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Key needs of tools

The Quality Toolbook > Tools for Applications > Key needs of tools

Ease of use | Reliability of results

 

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There are two key needs that can be identified for quality improvement and problem-solving tools:

  1. Ease of use: Enabling anyone to make good use of the tools.
  2. Reliability: To give confident, repeatable results.

Ease of use

Quality improvement and problem-solving tools need to be usable by anyone in their normal working environment, and not just highly trained experts. Although it can be useful to know why the tool works, it is most important that people who use the tools know how to apply them and interpret the results. In practice, the usability of a tool is likely to be as great an influence on the decision to use it as the reliability of the results that may be achieved.

Another important factor in usability is the ease with which people can learn to use the tools. If this hurdle cannot be surmounted, then again the tool is not likely to be used, even if its eventual application is easy and its results are of significant value.

The reliability of the results gained from using a tool is also related to its ease of use. This is because easy tools give less scope for misunderstanding or misuse.

Many problem-solving situations require that people work as a team, either because of the amount of work to be done, or because individuals have specific skills or knowledge that is required. In such circumstances, tools should help people to work together towards the solution (teamwork is discussed in more detail in another chapter).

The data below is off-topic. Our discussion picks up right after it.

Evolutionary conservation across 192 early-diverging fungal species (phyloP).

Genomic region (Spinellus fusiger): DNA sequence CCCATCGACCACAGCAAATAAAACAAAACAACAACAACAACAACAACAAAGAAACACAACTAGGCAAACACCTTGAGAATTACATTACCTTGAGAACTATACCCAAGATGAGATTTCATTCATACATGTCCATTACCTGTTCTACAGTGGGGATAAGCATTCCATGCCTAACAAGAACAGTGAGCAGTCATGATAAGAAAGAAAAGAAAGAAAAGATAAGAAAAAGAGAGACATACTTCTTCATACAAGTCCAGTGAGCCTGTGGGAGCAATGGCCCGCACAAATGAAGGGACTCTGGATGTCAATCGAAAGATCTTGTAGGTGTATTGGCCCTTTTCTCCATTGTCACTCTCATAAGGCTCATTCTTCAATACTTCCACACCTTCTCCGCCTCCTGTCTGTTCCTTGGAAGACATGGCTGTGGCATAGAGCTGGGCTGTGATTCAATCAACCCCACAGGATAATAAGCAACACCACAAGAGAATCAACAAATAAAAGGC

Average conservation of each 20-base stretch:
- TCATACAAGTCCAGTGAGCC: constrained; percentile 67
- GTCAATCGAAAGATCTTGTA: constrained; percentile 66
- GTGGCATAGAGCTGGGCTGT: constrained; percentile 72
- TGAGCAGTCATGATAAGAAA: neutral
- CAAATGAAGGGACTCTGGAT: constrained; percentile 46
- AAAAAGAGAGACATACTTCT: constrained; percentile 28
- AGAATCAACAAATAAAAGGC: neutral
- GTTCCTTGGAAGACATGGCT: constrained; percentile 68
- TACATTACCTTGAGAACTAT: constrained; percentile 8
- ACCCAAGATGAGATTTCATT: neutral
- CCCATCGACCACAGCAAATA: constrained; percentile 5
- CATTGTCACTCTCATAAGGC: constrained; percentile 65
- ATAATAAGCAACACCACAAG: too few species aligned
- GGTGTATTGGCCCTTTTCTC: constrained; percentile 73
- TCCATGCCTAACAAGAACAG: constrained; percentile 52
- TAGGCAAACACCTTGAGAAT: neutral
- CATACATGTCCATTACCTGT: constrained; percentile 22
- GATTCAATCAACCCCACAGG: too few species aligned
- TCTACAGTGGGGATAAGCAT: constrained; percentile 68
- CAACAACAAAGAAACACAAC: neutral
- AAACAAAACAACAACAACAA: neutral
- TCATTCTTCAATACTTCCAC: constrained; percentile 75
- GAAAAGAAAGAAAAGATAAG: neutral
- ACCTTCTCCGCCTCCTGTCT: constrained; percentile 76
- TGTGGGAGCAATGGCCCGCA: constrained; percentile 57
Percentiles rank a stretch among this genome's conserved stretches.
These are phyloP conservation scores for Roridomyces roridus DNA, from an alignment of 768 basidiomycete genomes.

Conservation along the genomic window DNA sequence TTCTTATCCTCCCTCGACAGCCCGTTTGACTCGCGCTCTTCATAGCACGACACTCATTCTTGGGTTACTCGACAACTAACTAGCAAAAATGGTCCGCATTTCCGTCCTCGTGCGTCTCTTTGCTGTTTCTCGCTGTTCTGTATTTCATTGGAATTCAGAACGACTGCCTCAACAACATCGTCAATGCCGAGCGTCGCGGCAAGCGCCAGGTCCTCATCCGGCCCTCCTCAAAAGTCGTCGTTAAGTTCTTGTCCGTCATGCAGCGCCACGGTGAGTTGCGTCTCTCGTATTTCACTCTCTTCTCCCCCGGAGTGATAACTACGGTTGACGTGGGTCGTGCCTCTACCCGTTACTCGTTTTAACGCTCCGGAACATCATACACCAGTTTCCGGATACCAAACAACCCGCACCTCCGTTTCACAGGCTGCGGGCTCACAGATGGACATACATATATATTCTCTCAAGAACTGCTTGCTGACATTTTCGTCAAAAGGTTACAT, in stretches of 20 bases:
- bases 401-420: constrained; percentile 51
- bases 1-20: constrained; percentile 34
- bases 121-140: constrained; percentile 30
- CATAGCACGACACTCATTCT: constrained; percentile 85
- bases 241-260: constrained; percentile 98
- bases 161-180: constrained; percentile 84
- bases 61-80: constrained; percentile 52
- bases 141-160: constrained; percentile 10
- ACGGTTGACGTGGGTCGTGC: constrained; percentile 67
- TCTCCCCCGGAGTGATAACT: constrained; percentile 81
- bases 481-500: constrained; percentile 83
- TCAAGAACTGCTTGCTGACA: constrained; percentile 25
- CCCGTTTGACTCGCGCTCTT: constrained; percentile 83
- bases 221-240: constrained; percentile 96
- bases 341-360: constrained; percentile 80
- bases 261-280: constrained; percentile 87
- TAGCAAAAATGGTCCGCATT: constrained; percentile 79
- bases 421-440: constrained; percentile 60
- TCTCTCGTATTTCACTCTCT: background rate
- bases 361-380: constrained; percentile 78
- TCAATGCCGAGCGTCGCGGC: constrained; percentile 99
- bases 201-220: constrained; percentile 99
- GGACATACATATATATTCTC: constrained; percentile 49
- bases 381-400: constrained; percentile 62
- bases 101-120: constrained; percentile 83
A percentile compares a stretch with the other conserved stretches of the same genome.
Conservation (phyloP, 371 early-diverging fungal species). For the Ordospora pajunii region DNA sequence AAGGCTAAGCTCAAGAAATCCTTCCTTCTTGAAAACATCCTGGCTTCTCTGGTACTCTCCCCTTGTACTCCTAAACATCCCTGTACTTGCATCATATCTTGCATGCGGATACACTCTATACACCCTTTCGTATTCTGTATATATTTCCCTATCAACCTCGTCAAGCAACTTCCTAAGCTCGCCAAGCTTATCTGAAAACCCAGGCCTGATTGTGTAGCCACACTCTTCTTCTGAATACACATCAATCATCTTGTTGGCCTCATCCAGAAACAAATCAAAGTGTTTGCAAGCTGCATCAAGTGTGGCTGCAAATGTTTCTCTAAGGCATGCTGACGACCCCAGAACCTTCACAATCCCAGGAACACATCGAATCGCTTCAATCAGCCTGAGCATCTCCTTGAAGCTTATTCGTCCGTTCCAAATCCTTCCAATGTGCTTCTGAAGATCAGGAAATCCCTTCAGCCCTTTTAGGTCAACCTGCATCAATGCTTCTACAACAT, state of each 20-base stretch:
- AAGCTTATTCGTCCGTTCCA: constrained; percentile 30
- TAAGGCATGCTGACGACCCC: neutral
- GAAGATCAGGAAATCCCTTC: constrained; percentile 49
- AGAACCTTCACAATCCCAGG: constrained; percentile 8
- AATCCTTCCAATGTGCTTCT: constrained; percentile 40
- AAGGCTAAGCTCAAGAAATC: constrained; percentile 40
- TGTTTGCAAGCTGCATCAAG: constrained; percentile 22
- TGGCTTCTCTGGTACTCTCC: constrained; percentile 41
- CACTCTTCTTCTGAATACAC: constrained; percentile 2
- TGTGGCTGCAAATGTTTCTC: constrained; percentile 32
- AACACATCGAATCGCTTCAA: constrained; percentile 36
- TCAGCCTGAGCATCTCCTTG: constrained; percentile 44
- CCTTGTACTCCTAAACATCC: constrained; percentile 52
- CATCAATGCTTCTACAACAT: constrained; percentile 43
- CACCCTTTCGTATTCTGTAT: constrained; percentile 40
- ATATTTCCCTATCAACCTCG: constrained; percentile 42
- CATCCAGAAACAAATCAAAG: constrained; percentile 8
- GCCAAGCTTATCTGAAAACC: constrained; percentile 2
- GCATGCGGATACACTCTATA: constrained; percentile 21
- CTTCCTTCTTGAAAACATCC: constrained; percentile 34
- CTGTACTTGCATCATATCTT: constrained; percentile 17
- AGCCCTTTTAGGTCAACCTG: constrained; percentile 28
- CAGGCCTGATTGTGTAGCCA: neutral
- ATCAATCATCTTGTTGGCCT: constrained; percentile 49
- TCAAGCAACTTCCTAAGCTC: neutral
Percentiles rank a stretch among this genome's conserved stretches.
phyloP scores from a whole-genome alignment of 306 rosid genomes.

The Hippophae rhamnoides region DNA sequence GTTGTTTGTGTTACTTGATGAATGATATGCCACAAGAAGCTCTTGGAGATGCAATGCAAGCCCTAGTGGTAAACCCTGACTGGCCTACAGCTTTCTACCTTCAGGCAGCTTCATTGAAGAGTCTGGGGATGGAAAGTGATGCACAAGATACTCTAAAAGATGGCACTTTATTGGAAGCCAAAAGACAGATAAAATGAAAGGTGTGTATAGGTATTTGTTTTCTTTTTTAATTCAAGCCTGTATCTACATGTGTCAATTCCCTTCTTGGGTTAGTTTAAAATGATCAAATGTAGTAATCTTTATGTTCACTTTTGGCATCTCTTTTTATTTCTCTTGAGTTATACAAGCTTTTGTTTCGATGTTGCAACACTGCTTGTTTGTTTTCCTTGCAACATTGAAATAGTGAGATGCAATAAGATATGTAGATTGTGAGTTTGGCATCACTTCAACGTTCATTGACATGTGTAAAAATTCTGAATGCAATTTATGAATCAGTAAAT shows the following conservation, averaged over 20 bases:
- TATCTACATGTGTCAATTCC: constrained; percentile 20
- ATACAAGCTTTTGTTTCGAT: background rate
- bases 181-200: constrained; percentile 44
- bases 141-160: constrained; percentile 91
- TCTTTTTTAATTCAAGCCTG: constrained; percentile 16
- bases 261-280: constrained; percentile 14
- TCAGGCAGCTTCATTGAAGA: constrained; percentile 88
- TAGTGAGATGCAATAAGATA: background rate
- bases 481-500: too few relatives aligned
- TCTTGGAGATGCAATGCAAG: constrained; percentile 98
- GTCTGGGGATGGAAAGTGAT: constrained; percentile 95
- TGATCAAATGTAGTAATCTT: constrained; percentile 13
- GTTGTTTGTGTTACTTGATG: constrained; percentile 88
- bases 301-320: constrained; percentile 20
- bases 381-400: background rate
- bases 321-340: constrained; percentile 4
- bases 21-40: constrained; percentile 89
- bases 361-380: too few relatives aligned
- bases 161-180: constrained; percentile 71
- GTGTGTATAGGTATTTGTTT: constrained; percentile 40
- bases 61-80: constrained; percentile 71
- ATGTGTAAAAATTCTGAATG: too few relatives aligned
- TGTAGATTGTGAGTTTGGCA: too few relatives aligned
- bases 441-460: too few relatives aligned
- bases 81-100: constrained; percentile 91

Reliability of results

Ad hoc problem solving, such as how to open a stuck door, can produce good results and is appropriate in many situations. However, in many situations there is a need for greater confidence that an effective solution will be found. A key reason for using tools is to provide this confidence.

There are two related areas of reliability in the use of tools. Firstly, their application needs to be predicable and controllable, so different people using the tools under different circumstances may get comparable results. Secondly, the tools should give results which can be confidently interpreted, enabling good decisions to be made.

To some extent, the need for reliability can work against the need for ease of use, such as when a good measurement is required quickly. In such cases the degree of reliability that is required must be understood and an appropriate tool selected.

 

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